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  • To Gillette and Schick: The problem is staring right at you in the (shaving) mirror

    Razor sales for Gillette and Schick have been declining in the past year. Part of the problem is that there is growing acceptance of the unshaven look in the workplace and hence American men are shaving less. This “vogue for stubble” has opened up new innovation opportunities for products including hair trimmers and beard colorants.

  • Great Universities Help Build Great Regional Economies

    Matt Yglesias at Slate has a great blog post on how Universities are the key ingredients to 21st century success. Matt suggests that great Universities create neighborhood retail clusters alongside medical facilities to create a vibrant regional knowledge-based economy that ensures survival of cities. He illustrates his point with an example from Pittsburgh that has enjoyed major job diffusion thanks to Carnegie Mellon and the University of Pittsburgh while Detroit has languished due to the absence of a great University in its midst(University of Michigan is located in Ann Arbor and not Detroit).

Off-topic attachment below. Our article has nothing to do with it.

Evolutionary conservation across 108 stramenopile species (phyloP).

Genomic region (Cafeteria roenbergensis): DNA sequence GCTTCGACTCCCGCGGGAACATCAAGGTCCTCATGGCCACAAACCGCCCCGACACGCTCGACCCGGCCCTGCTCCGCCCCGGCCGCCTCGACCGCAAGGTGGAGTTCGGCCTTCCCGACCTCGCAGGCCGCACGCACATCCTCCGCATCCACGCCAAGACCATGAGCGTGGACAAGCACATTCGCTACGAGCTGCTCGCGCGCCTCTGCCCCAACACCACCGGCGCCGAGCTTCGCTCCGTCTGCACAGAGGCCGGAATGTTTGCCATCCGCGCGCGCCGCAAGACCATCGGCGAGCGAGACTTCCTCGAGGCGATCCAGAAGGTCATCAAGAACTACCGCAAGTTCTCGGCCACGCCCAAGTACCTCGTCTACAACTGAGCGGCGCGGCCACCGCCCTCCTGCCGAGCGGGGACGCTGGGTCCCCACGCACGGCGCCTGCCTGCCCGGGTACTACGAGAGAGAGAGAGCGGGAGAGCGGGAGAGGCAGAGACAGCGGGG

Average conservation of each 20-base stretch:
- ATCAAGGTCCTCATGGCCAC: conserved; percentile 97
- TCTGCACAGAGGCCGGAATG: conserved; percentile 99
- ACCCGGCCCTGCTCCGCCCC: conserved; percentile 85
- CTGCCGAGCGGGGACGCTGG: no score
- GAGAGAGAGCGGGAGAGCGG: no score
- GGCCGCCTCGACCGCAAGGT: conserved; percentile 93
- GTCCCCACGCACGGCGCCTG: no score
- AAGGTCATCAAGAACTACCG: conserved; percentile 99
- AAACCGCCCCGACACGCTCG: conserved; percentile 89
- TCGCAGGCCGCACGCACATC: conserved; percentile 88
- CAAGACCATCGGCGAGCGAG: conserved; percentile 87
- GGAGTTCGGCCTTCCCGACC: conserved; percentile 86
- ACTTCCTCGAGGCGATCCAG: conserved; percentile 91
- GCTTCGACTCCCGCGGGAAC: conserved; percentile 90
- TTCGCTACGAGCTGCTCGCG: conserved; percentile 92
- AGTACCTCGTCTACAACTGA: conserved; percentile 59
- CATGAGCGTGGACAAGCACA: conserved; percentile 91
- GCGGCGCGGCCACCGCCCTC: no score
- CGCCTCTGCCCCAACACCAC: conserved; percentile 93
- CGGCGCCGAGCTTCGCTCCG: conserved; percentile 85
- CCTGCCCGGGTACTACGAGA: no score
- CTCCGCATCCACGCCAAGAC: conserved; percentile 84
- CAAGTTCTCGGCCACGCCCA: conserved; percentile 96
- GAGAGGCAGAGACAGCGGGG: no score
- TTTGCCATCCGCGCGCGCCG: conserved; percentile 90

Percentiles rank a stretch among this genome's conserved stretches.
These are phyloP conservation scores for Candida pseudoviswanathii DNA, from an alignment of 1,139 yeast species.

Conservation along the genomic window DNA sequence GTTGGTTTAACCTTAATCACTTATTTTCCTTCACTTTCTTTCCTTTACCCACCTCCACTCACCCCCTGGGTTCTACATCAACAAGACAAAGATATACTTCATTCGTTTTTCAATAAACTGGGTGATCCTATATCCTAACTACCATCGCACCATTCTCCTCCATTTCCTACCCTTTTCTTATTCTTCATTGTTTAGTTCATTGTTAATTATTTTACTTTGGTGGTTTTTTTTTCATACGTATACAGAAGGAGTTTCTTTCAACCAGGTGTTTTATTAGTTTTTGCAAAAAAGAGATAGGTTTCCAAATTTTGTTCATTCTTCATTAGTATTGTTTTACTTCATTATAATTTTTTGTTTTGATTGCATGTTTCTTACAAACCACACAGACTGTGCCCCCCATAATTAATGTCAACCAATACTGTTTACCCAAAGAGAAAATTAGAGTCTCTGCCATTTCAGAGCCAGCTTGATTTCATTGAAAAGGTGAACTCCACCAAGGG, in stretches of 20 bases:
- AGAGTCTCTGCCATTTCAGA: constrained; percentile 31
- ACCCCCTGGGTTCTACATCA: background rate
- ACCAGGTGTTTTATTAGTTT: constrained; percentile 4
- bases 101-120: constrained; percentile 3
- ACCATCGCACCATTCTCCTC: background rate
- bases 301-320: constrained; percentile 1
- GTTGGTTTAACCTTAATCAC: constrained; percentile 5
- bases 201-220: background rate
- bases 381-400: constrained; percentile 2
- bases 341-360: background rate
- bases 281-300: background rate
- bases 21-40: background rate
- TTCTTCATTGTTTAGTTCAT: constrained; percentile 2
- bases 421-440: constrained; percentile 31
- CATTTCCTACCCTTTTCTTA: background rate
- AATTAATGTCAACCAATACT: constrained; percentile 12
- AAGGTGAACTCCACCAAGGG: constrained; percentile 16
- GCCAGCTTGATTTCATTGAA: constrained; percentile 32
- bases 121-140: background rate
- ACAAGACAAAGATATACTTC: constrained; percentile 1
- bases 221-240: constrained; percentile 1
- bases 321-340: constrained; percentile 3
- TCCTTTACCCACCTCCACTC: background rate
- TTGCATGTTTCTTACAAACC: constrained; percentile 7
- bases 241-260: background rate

• Walgreens + Johns Hopkins = Innovative Health Care Delivery

    In the heels of discussions in this blog that pharmacy-based health care has a bright future (for example, see link, link), comes news that pharmacies are experimenting with partnerships with health organizations. For example, Walgreens is partnering with Johns Hopkins to create a retail hub for community-based care and CVS recently announced a partnership with Parkridge Health System to run seven clinics near Chattanooga, TN.

  • Geography Matters!

    Many companies manage their business on some geographic basis—whether called districts, territories, markets, regions, or zones— and evaluate metrics and managers correspondingly. It is not uncommon to find large variations in market shares for brands across these geographic markets. These regional skews appear to be ubiquitous across most industries.

  • If you build it, will they come?

    Here is a story of how two electric car companies took two different roads to meet the recharging needs of their customers.